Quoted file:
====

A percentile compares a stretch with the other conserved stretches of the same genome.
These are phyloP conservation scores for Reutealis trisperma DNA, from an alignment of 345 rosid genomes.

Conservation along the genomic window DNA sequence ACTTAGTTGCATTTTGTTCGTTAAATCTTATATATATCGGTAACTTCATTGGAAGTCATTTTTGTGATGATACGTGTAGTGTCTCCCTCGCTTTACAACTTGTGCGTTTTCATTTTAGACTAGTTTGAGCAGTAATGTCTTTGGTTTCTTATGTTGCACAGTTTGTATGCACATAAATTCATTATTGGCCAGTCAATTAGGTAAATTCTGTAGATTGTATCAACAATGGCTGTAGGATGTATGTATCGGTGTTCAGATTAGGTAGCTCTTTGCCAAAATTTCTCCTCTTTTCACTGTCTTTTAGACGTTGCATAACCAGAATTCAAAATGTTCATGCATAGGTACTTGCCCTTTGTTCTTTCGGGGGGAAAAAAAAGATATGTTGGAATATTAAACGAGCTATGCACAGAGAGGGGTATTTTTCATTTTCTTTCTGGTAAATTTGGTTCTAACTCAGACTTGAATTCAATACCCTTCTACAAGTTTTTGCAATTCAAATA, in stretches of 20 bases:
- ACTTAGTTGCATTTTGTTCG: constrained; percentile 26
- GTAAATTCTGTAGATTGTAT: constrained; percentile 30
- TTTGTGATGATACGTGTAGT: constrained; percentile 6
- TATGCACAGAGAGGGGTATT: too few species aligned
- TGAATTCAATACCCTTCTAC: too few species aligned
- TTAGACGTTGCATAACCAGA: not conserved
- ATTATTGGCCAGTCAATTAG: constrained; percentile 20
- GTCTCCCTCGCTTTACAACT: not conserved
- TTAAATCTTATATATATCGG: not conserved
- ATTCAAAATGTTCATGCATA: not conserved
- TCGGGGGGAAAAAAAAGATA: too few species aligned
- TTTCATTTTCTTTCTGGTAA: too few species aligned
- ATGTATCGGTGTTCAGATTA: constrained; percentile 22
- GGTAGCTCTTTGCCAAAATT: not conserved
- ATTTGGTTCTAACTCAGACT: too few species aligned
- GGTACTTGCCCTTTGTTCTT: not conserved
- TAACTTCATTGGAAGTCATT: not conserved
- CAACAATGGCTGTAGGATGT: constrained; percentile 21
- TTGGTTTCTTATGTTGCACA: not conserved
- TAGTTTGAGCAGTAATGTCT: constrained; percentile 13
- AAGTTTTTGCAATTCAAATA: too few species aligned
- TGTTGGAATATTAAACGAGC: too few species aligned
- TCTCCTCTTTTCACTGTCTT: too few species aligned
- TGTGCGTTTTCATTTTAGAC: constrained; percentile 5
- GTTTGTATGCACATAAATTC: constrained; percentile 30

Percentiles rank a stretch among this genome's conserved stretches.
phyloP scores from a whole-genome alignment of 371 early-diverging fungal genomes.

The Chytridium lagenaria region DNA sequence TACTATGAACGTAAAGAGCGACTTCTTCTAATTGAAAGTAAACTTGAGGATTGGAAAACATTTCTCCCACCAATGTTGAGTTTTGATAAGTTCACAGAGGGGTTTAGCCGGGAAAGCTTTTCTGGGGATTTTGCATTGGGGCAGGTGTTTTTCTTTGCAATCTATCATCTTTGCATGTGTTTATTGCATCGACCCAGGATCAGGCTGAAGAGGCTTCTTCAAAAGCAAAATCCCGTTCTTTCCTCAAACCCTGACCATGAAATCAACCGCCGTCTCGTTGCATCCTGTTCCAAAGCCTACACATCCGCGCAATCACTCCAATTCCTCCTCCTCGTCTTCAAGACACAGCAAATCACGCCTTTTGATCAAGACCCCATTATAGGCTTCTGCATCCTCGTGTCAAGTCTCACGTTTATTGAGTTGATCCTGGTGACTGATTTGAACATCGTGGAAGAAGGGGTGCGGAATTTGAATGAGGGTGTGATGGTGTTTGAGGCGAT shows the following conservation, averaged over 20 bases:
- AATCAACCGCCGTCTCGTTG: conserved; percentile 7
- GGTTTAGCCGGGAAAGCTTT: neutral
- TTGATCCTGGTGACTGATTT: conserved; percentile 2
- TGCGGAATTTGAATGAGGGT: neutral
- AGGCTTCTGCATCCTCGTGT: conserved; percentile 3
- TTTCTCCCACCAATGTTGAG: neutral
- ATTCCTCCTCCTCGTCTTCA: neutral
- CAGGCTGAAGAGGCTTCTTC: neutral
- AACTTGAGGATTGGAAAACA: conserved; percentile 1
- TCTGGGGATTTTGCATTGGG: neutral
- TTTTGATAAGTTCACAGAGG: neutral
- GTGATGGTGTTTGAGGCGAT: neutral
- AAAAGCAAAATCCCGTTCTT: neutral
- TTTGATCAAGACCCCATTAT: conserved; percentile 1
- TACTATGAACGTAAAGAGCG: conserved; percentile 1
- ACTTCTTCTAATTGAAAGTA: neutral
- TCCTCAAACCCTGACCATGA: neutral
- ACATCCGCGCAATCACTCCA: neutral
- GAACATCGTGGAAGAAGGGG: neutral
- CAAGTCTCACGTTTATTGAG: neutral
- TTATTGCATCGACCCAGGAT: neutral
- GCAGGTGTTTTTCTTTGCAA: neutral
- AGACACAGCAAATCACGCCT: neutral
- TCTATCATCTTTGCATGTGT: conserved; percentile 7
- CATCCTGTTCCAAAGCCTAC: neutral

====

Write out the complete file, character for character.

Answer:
A percentile compares a stretch with the other conserved stretches of the same genome.
These are phyloP conservation scores for Reutealis trisperma DNA, from an alignment of 345 rosid genomes.

Conservation along the genomic window DNA sequence ACTTAGTTGCATTTTGTTCGTTAAATCTTATATATATCGGTAACTTCATTGGAAGTCATTTTTGTGATGATACGTGTAGTGTCTCCCTCGCTTTACAACTTGTGCGTTTTCATTTTAGACTAGTTTGAGCAGTAATGTCTTTGGTTTCTTATGTTGCACAGTTTGTATGCACATAAATTCATTATTGGCCAGTCAATTAGGTAAATTCTGTAGATTGTATCAACAATGGCTGTAGGATGTATGTATCGGTGTTCAGATTAGGTAGCTCTTTGCCAAAATTTCTCCTCTTTTCACTGTCTTTTAGACGTTGCATAACCAGAATTCAAAATGTTCATGCATAGGTACTTGCCCTTTGTTCTTTCGGGGGGAAAAAAAAGATATGTTGGAATATTAAACGAGCTATGCACAGAGAGGGGTATTTTTCATTTTCTTTCTGGTAAATTTGGTTCTAACTCAGACTTGAATTCAATACCCTTCTACAAGTTTTTGCAATTCAAATA, in stretches of 20 bases:
- ACTTAGTTGCATTTTGTTCG: constrained; percentile 26
- GTAAATTCTGTAGATTGTAT: constrained; percentile 30
- TTTGTGATGATACGTGTAGT: constrained; percentile 6
- TATGCACAGAGAGGGGTATT: too few species aligned
- TGAATTCAATACCCTTCTAC: too few species aligned
- TTAGACGTTGCATAACCAGA: not conserved
- ATTATTGGCCAGTCAATTAG: constrained; percentile 20
- GTCTCCCTCGCTTTACAACT: not conserved
- TTAAATCTTATATATATCGG: not conserved
- ATTCAAAATGTTCATGCATA: not conserved
- TCGGGGGGAAAAAAAAGATA: too few species aligned
- TTTCATTTTCTTTCTGGTAA: too few species aligned
- ATGTATCGGTGTTCAGATTA: constrained; percentile 22
- GGTAGCTCTTTGCCAAAATT: not conserved
- ATTTGGTTCTAACTCAGACT: too few species aligned
- GGTACTTGCCCTTTGTTCTT: not conserved
- TAACTTCATTGGAAGTCATT: not conserved
- CAACAATGGCTGTAGGATGT: constrained; percentile 21
- TTGGTTTCTTATGTTGCACA: not conserved
- TAGTTTGAGCAGTAATGTCT: constrained; percentile 13
- AAGTTTTTGCAATTCAAATA: too few species aligned
- TGTTGGAATATTAAACGAGC: too few species aligned
- TCTCCTCTTTTCACTGTCTT: too few species aligned
- TGTGCGTTTTCATTTTAGAC: constrained; percentile 5
- GTTTGTATGCACATAAATTC: constrained; percentile 30

Percentiles rank a stretch among this genome's conserved stretches.
phyloP scores from a whole-genome alignment of 371 early-diverging fungal genomes.

The Chytridium lagenaria region DNA sequence TACTATGAACGTAAAGAGCGACTTCTTCTAATTGAAAGTAAACTTGAGGATTGGAAAACATTTCTCCCACCAATGTTGAGTTTTGATAAGTTCACAGAGGGGTTTAGCCGGGAAAGCTTTTCTGGGGATTTTGCATTGGGGCAGGTGTTTTTCTTTGCAATCTATCATCTTTGCATGTGTTTATTGCATCGACCCAGGATCAGGCTGAAGAGGCTTCTTCAAAAGCAAAATCCCGTTCTTTCCTCAAACCCTGACCATGAAATCAACCGCCGTCTCGTTGCATCCTGTTCCAAAGCCTACACATCCGCGCAATCACTCCAATTCCTCCTCCTCGTCTTCAAGACACAGCAAATCACGCCTTTTGATCAAGACCCCATTATAGGCTTCTGCATCCTCGTGTCAAGTCTCACGTTTATTGAGTTGATCCTGGTGACTGATTTGAACATCGTGGAAGAAGGGGTGCGGAATTTGAATGAGGGTGTGATGGTGTTTGAGGCGAT shows the following conservation, averaged over 20 bases:
- AATCAACCGCCGTCTCGTTG: conserved; percentile 7
- GGTTTAGCCGGGAAAGCTTT: neutral
- TTGATCCTGGTGACTGATTT: conserved; percentile 2
- TGCGGAATTTGAATGAGGGT: neutral
- AGGCTTCTGCATCCTCGTGT: conserved; percentile 3
- TTTCTCCCACCAATGTTGAG: neutral
- ATTCCTCCTCCTCGTCTTCA: neutral
- CAGGCTGAAGAGGCTTCTTC: neutral
- AACTTGAGGATTGGAAAACA: conserved; percentile 1
- TCTGGGGATTTTGCATTGGG: neutral
- TTTTGATAAGTTCACAGAGG: neutral
- GTGATGGTGTTTGAGGCGAT: neutral
- AAAAGCAAAATCCCGTTCTT: neutral
- TTTGATCAAGACCCCATTAT: conserved; percentile 1
- TACTATGAACGTAAAGAGCG: conserved; percentile 1
- ACTTCTTCTAATTGAAAGTA: neutral
- TCCTCAAACCCTGACCATGA: neutral
- ACATCCGCGCAATCACTCCA: neutral
- GAACATCGTGGAAGAAGGGG: neutral
- CAAGTCTCACGTTTATTGAG: neutral
- TTATTGCATCGACCCAGGAT: neutral
- GCAGGTGTTTTTCTTTGCAA: neutral
- AGACACAGCAAATCACGCCT: neutral
- TCTATCATCTTTGCATGTGT: conserved; percentile 7
- CATCCTGTTCCAAAGCCTAC: neutral